It doesn't matter if you have lived in Wyoming for 50 years or if you just moved to town, winter can leave you with cabin fever. The cold winds leave you wondering what entertainment may be available. If this is you, let me recommend a weekend watching Skijoring. There are several events around the state of Wyoming and a few just over the border. You will find great food and spirits, western hospitality, and action-packed fun in some of the greatest western towns!
For those of you that are new to skijoring, let me brief you on the sport. The word originally comes from Norway, where horses pulled skiers as a primary mode of transportation. Of course, like many things, humans turned this mode of transportation into a competition. There are two types of skijoring. In canine skijoring, a dog pulls a human on regular cross-country skiing equipment with poles. In equestrian skijoring, a horse pulls a human wearing regular skis and holds tug lines. Skijoring can also be a great way to provide your horse with some exercise during the winter months, but make sure to get them accustomed to being driven.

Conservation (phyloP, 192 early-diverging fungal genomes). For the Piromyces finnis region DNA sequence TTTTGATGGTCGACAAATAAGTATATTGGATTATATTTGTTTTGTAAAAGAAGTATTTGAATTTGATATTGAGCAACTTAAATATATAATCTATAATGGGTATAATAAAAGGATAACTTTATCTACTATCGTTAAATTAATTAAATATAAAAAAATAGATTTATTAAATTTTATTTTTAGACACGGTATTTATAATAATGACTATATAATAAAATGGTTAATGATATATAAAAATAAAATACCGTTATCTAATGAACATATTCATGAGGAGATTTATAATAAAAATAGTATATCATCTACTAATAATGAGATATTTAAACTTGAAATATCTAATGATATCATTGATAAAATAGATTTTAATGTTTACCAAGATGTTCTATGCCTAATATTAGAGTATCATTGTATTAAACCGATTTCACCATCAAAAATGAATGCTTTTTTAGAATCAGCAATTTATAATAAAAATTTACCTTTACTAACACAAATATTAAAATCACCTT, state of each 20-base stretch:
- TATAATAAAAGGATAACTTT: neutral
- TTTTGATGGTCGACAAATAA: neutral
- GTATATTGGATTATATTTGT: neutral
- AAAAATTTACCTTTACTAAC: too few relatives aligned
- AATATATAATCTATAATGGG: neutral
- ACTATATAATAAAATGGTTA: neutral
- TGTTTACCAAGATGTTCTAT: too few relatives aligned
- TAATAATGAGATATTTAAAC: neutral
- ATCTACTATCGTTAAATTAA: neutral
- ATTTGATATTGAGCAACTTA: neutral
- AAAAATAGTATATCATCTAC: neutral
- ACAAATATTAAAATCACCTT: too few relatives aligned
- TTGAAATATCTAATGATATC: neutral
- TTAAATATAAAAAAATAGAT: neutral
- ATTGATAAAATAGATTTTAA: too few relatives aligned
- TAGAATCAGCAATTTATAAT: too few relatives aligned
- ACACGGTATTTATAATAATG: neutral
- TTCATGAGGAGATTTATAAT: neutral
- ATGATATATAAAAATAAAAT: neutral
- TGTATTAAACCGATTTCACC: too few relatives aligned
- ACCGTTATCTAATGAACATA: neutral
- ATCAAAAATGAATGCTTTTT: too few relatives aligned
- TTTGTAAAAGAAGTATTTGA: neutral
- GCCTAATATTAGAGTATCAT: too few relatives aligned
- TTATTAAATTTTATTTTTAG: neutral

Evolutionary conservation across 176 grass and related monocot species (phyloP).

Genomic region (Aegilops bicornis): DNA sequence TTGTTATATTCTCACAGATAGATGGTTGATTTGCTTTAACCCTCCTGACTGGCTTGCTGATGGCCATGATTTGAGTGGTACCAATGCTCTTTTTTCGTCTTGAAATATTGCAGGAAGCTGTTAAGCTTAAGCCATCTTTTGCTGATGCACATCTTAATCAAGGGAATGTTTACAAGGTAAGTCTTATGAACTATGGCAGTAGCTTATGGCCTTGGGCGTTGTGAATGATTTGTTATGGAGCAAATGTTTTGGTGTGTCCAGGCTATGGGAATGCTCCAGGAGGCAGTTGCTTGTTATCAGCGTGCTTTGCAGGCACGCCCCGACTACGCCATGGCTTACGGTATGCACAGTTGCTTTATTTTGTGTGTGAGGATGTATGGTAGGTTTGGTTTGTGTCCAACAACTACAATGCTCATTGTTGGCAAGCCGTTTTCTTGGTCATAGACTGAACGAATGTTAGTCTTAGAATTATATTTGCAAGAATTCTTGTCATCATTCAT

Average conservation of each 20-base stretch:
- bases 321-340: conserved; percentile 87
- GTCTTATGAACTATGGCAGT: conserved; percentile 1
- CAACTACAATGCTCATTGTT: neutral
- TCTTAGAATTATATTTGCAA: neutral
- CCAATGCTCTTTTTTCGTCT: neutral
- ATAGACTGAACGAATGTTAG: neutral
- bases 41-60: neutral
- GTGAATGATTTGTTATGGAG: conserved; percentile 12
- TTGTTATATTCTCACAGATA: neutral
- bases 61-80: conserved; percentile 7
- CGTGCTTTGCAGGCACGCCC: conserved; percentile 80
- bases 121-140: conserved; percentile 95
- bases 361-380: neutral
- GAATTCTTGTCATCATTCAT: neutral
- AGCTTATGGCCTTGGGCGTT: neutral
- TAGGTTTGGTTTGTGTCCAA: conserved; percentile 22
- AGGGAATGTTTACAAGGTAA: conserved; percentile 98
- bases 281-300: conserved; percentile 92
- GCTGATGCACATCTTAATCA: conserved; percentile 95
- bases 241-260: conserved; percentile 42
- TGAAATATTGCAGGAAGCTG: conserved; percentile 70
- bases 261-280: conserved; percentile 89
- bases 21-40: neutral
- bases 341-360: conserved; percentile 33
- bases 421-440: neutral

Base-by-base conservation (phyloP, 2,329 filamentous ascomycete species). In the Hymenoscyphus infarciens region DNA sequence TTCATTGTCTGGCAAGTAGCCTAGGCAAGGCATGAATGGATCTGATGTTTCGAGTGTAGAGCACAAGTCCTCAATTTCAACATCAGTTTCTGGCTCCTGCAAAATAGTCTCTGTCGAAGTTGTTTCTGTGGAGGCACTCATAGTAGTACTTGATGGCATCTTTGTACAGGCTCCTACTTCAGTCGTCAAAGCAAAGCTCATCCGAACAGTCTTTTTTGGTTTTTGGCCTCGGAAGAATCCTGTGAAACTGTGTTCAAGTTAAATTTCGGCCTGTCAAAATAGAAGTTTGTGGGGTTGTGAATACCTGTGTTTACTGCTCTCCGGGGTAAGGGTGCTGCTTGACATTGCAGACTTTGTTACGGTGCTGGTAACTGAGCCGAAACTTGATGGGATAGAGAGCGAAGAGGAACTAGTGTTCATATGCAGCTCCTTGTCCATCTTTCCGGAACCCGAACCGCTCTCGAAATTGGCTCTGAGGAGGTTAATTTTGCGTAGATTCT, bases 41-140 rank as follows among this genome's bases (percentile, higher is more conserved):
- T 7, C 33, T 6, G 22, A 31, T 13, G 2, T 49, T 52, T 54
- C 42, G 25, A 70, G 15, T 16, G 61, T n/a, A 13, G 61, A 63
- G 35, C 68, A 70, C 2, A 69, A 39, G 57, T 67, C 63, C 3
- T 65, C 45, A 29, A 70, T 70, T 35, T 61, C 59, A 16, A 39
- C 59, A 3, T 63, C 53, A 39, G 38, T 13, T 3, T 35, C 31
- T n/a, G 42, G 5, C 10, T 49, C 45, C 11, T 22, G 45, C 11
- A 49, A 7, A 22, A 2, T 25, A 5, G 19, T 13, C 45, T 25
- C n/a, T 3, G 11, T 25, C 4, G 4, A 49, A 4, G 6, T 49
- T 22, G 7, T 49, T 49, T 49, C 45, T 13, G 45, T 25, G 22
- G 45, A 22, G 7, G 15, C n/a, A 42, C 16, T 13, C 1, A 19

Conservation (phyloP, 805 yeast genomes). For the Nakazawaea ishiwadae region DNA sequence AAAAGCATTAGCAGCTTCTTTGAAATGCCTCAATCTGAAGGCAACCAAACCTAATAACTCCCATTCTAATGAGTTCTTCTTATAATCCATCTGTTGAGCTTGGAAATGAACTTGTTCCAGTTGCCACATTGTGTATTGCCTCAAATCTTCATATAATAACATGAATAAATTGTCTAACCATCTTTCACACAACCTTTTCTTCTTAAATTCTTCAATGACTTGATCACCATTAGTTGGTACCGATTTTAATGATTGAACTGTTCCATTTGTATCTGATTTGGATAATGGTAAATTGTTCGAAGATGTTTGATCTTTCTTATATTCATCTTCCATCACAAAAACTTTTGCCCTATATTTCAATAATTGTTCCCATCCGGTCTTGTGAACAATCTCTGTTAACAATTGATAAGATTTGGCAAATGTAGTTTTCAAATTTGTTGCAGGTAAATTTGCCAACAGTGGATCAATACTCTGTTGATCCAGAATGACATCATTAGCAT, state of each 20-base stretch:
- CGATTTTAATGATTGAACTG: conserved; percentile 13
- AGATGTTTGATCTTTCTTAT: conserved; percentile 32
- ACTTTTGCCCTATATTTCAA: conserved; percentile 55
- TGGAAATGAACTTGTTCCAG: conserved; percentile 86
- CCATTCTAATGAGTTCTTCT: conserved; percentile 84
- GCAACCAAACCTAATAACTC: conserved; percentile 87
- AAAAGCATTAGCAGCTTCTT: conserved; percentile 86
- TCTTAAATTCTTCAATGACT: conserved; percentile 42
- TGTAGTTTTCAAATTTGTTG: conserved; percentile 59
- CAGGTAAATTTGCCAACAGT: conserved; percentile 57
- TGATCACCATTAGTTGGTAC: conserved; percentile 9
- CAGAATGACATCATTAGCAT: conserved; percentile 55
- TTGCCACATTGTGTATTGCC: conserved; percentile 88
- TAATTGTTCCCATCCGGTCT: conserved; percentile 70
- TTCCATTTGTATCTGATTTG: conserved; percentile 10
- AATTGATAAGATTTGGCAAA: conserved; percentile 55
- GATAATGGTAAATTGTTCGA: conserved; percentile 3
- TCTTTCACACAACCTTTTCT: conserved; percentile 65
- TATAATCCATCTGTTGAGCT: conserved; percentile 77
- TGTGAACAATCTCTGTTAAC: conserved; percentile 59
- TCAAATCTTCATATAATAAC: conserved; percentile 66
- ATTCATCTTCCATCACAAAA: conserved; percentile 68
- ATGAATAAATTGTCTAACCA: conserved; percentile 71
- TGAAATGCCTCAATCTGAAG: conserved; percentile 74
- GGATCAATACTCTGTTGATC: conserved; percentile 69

Skijoring even made a debut as an exhibition sport at the Winter Olympics of 1928. Through the years, it has moved and developed around the globe to towns and countries where people love horses, skiing, and cold, frosty winter days. Skijoring eventually moved to the western United States, where the sport also got a little ‘western’. It created the perfect combination of cowboys and horses pulling skiers and snowboarders through a racecourse of jumps and obstacles. Obviously, when cowboys and rocky mountain snow sports junkies found this event, it was a match made in heaven.